Graham Brady, the MP for Altrincham and Sale West, resigned from Mr Cameron’s front bench in 2007 in protest at his refusal to support new grammars.

On Saturday night, Mr Brady, the chairman of the 1922 Committee of Conservative backbenchers, said he was “optimistic” Mrs May would end the “silly” ban. “It was absurd that Labour legislated in 1998 to ban new grammar schools, however much people may want them in a particular area,” he said. “I hope that the new Government will seek an opportunity to repeal this silly ban as soon as possible.”

As a local MP, Mrs May gave her support this year to plans for a grammar school to open a satellite campus in her Maidenhead constituency.

The Prime Minister also served as shadow education secretary 15 years ago when her policies included overturning Mr Blair’s ban on new grammars.

Her new chief of staff, Nick Timothy, is another former grammar school pupil who has previously backed selective education.

In an interview with this newspaper last year, when he was director of the New Schools Network, a group that helps to set up free schools, he said: “I don’t believe in limiting the number of good schools. "I do believe in the diversity of the system and choice for parents, and I don’t see why selection couldn’t be a part of that choice.”

Opponents of academic selection, who include many MPs on the Left, say it stigmatises children by categorising them as failures at a young age if they do not pass the 11-plus exam.


Australia: Education does not lead to violence
 Jennifer Buckingham 

A lot of people who have never been to Aurukun have opinions about its problems; some have even confidently pronounced a link between the long-term and deep-seated social dysfunction in the town and the Direct Instruction teaching program used in the Cape York Academy in Aurukun for the last five years.

I haven't been to Aurukun, so I am not going to opine on what is happening there. However, it is important to correct some of the misinformation about Direct Instruction. A number of terms are used interchangeably which have some features in common but are substantially different.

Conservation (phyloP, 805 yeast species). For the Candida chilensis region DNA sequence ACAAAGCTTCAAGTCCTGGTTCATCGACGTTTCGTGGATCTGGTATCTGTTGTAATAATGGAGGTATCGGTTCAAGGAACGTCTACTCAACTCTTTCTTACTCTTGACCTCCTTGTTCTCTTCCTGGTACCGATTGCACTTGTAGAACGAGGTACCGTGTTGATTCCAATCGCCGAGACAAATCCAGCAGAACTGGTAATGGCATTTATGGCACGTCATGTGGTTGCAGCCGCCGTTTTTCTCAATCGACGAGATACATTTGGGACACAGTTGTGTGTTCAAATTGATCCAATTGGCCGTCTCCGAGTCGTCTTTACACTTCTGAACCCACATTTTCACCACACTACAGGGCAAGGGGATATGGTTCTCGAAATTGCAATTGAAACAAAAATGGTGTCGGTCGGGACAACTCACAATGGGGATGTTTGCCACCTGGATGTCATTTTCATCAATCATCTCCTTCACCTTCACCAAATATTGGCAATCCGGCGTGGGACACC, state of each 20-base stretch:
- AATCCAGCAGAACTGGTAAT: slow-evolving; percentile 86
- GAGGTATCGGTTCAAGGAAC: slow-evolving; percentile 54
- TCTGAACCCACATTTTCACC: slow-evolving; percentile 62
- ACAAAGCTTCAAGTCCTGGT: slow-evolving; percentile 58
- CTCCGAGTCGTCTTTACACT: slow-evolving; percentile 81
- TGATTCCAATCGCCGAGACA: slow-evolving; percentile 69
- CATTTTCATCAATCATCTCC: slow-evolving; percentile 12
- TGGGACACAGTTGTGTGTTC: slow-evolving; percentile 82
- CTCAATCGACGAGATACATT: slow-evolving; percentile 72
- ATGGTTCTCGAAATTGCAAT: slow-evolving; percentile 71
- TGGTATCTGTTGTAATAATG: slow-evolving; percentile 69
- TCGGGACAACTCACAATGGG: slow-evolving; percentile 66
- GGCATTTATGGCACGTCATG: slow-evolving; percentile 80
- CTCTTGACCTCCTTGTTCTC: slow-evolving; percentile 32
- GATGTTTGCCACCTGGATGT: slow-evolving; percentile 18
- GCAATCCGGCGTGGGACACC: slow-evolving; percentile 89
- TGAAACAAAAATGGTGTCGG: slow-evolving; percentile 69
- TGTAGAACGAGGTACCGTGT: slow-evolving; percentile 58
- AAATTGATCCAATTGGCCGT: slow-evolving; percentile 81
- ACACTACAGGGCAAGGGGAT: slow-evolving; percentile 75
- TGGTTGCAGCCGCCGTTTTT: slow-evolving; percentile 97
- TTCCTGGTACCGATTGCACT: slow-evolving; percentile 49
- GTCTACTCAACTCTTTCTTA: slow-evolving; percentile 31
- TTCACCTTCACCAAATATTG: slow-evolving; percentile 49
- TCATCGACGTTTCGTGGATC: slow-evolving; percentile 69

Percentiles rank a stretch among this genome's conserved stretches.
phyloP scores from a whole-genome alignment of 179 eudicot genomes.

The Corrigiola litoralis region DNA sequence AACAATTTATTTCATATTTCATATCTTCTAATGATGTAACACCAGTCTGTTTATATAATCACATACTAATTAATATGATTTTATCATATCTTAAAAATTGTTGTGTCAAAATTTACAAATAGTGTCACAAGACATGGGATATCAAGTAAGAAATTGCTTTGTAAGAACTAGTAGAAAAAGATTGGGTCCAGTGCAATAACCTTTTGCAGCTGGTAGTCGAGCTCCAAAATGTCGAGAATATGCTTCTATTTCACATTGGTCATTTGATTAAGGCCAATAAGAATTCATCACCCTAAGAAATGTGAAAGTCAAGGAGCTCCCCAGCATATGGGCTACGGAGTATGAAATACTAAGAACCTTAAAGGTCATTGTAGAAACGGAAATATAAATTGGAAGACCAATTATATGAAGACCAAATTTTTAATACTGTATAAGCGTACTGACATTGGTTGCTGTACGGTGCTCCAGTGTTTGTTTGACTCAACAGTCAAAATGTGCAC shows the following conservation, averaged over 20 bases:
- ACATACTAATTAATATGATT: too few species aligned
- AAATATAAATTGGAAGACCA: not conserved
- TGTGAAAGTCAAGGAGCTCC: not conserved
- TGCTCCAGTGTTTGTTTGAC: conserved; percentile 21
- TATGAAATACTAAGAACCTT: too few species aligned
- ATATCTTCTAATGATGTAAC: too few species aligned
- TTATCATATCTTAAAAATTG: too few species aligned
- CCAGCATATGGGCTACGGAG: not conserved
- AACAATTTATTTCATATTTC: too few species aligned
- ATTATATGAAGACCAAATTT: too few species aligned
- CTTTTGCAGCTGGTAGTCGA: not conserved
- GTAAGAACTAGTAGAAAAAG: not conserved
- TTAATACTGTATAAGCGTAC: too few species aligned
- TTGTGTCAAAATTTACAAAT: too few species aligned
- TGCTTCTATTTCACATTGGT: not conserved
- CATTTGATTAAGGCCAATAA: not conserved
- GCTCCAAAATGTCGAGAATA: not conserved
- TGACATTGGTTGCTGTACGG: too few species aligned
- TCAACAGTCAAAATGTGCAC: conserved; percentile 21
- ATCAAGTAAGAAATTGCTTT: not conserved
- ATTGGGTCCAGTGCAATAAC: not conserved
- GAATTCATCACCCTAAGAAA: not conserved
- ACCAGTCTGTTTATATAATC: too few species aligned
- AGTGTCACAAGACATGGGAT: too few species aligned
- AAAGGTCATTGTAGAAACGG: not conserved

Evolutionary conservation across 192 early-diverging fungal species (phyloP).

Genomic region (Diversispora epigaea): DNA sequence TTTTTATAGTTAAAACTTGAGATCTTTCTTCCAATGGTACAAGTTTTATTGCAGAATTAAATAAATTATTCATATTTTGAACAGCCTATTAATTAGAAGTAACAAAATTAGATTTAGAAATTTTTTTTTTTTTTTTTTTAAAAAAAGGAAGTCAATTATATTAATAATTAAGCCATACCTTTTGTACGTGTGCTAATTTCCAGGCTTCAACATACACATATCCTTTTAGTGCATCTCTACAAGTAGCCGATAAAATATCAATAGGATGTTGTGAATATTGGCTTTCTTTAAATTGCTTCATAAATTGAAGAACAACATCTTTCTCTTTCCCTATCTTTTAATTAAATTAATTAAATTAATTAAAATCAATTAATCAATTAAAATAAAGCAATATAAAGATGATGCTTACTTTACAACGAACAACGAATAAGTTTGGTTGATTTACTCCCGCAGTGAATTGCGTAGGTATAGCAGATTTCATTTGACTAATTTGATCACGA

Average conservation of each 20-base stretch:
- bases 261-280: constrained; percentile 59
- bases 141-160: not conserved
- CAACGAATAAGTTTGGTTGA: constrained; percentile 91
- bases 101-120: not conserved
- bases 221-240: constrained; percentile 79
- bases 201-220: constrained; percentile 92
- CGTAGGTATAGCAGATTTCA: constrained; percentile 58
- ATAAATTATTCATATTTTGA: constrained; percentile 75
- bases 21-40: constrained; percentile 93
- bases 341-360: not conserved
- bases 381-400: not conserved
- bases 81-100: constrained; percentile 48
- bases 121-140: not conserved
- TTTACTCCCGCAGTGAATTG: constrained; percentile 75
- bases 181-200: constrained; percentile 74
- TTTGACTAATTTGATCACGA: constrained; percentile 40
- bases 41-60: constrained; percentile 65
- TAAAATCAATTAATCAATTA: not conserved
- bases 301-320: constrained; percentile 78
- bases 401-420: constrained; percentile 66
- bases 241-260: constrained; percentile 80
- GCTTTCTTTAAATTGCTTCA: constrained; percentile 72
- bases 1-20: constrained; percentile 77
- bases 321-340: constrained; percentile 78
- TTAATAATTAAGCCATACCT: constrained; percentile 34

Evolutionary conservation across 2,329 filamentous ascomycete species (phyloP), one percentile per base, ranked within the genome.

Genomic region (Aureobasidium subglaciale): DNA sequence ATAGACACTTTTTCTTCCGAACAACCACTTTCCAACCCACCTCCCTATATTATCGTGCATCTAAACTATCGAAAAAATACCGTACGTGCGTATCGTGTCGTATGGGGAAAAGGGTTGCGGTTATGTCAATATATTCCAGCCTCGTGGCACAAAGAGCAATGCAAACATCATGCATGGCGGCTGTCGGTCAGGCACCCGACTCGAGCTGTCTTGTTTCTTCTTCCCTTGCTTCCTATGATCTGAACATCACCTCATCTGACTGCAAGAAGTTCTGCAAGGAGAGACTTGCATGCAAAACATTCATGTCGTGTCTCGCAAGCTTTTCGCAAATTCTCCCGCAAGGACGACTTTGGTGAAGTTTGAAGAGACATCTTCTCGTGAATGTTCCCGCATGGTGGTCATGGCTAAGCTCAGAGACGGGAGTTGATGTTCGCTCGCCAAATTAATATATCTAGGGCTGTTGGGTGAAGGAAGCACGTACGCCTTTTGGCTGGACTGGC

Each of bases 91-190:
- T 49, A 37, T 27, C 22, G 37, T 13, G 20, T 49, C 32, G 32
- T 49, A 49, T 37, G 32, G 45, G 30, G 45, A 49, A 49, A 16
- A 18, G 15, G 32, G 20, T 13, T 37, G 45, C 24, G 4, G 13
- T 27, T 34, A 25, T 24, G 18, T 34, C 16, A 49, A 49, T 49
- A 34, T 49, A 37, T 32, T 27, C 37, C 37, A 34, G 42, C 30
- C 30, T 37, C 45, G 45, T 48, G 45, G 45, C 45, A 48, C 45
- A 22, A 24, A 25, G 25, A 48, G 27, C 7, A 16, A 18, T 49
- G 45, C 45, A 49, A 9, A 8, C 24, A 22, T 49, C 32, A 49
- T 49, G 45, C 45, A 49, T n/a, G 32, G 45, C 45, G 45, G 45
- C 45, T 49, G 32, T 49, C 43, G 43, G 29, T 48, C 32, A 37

Direct Instruction (spelt with capital letters) is a set of copyrighted commercial programs developed in the USA. They consist of carefully planned and sequenced lessons and assessments that are designed to be used by teachers without deviation. Both the content and the instruction are prescribed. DI programs have been evaluated and refined for almost fifty years and are consistently found to be very effective. Many schools around Australia use DI programs such as Reading Mastery and Spelling Mastery.

The other direct instruction (spelt with lower case letters) is a research-based instructional approach that can be used by any teacher in any lesson. The key principles are: revision of previous learning; presentation of new information in small steps with immediate practice; frequent interaction with students to check for understanding; explicit modelling of skills; gradual movement to independent practice; and cumulative review and assessment to achieve long-term retention. Studies of direct instruction strategies show stronger effects than 'inquiry' or 'discovery' approaches.

Similarly, explicit instruction or explicit teaching is essentially similar to direct instruction. It is a general pedagogical approach in which lessons are structured and sequenced to give students a high degree of support and guidance initially and to minimise gaps in knowledge, progressing to independent application. Reviews of high performing schools find explicit instruction to be a common factor.

Explicit Direct Instruction is a specific curriculum and teaching program developed in Australia for use in Australian schools. It is based on the principles of direct instruction and has similarities to Direct Instruction but allows for more teacher discretion. EDI is based on sound research but has not been evaluated to the same extent as DI.

 Despite their strong research basis and an undeniable track record of success, these teaching methods and programs are frequently maligned by education academics and teachers. To reject the evidence of their efficacy is bad enough, but the idea that they lead to violence is patently ridiculous.